North Korea: Purge of Jang Sung Taek Bad News for Christians

By Press Release Opendoors On December 13, 2013

*Picture: Screenshot of official broadcast on Central Korea TV

The North Korean regime announced that Kim Jong-Un's uncle, Jang Sung Taek, had been removed from all his positions and was executed by a firing squad. According to North Korea's press agency KNCA, "Jang pretended to uphold the party and leader, but was engrossed in factional acts and dreaming different dreams... That was why the party eliminated Jang, and purged his group." This latest development, troubling news for all North Koreans citizens, is especially ominous for Christians, who are viewed as enemies of the state. 

According to North Korea's press agency KNCA, "Jang pretended to uphold the party and leader, but was engrossed in factional acts and dreaming different dreams... That was why the party eliminated Jang, and purged his group, unable to look on any longer." The news was also broadcast through the state's official media channels, and the population was officially cautioned that, "People can instantly become traitors, no matter how long they have served the party." Jang was accused of crimes including faction-building and "dissolute and depraved" behavior involving drug use, womanizing and gambling.

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The previous leader, Kim Jong-il, died of a heart attack in December 2011. In his final years as a leader, he invested much time in preparing his son Kim Jong-Un to take power. He appointed his sister's husband (Jang) and military chief Ri Yong Ho as guardians. Ri was removed from his position due to "bad health" last year. On Monday, December 9th, Jang was officially relieved from his posts, and his arrest was broadcasted on the state television station. His wife was separated from him. No one is sure who will be next, but Kim Jong-Un is clearly carrying out a very public round of purges.

Jang's advocacy of slight, "Chinese-style" economic reforms had gained him opposition from hardliners in the regime. The current status quo is what keeps the regime in power. They know that even a small economic reform that moves a step closer to a freer market economy will create more freedom for citizens to make decisions and choices for themselves. Such economic reforms would also be a big blow to the 60-year-old rhetoric that North Korea is the world's purest communist country, completely clear of any "detestable" capitalistic influences.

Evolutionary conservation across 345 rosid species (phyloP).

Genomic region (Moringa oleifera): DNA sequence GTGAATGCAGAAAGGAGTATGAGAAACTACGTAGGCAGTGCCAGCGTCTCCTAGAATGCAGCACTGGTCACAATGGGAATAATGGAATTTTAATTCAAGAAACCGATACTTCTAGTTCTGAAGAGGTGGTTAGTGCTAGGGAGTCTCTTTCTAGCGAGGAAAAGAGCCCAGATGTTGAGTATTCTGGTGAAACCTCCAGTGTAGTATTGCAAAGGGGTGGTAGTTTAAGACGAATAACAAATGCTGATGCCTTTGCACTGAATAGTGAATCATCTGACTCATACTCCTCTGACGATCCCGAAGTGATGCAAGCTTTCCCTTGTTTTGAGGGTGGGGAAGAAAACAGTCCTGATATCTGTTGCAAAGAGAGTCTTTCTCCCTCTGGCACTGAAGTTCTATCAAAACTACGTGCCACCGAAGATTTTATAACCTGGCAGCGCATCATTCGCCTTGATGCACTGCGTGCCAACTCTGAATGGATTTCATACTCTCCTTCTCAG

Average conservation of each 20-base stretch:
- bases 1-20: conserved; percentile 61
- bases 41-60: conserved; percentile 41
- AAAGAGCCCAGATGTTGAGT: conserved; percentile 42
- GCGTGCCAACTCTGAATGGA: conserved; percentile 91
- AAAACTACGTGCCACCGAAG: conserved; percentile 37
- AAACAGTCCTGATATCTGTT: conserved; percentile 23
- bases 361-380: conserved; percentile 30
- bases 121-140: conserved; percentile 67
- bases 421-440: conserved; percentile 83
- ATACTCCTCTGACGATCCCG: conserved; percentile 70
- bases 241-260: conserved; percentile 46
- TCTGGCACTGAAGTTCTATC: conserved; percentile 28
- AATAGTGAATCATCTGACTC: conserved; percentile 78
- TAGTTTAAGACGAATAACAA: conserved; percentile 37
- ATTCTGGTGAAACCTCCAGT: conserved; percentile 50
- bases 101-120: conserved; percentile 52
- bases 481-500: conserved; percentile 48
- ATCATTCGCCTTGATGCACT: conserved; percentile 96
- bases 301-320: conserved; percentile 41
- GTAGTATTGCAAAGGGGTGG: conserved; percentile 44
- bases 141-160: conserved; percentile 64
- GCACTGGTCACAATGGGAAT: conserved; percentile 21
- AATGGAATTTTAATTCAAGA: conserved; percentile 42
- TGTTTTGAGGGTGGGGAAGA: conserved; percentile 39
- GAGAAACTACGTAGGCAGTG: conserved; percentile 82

Kim Jong-Un's recent persecution of Jang and his associates is disheartening news for all citizens who long for more freedom. Any lingering hope that the young Kim is different than his father has vanished. Instead, they realize the need for extreme caution has never been greater. Any action that can be interpreted as disloyalty towards the leader can have grave consequences. North Korea regularly arrests entire families for the alleged offense of just one individual. They are imprisoned, tortured and then 'sent to the mountains,' as North Koreans describe the fate of the unfortunates who disappear into one of the country's many notorious concentration camps.

Christians belong to the so-called hostile class, just as did their counterparts in China, who were considered illegal until the late 70s. The introduction of gradual reforms would signal that, while they would still need to hide their faith for a number of years, at least there would be some light at the end of the tunnel. Jang's ousting has sent the clear message that no fundamental changes are to be expected. Christians have told Open Doors they do not agree with the actions of their government. "They do too little for the people. But we still pray for our leaders, and we hope that God will reveal Himself to them."

Open Doors estimates that there are between 200,000 and 400,000 secret Christians in North Korea. Meeting together for worship carries an incredibly high risk for believers. Between 50,000 and 70,000 Christians are incarcerated in prisons, labor camps and isolated villages. Few who go in are ever released. Only those who can convince the secret agents they were not at all, or extremely minimally involved in Christian activities, may escape a long sentence. These few survivors return as different people. "My father was arrested and gone for six months," says Christian refugee Yong Sook, who now lives in South Korea. "He never spoke about his time in prison, but he wasn't the same anymore. He was skin over bone, depressed and silent."

Meanwhile, Christians try to avoid looking at their earthly circumstances by focusing on heaven instead. That is often difficult in the face of the desperate economic and political circumstances. "We can stand the cold in the winter," says one anonymous church leader. "But being cold and hungry is like living in hell. We thank our brothers and sisters from around the world for their prayers and support. We march forward to the future. We firmly believe that one day God will bring about change in our country."

 

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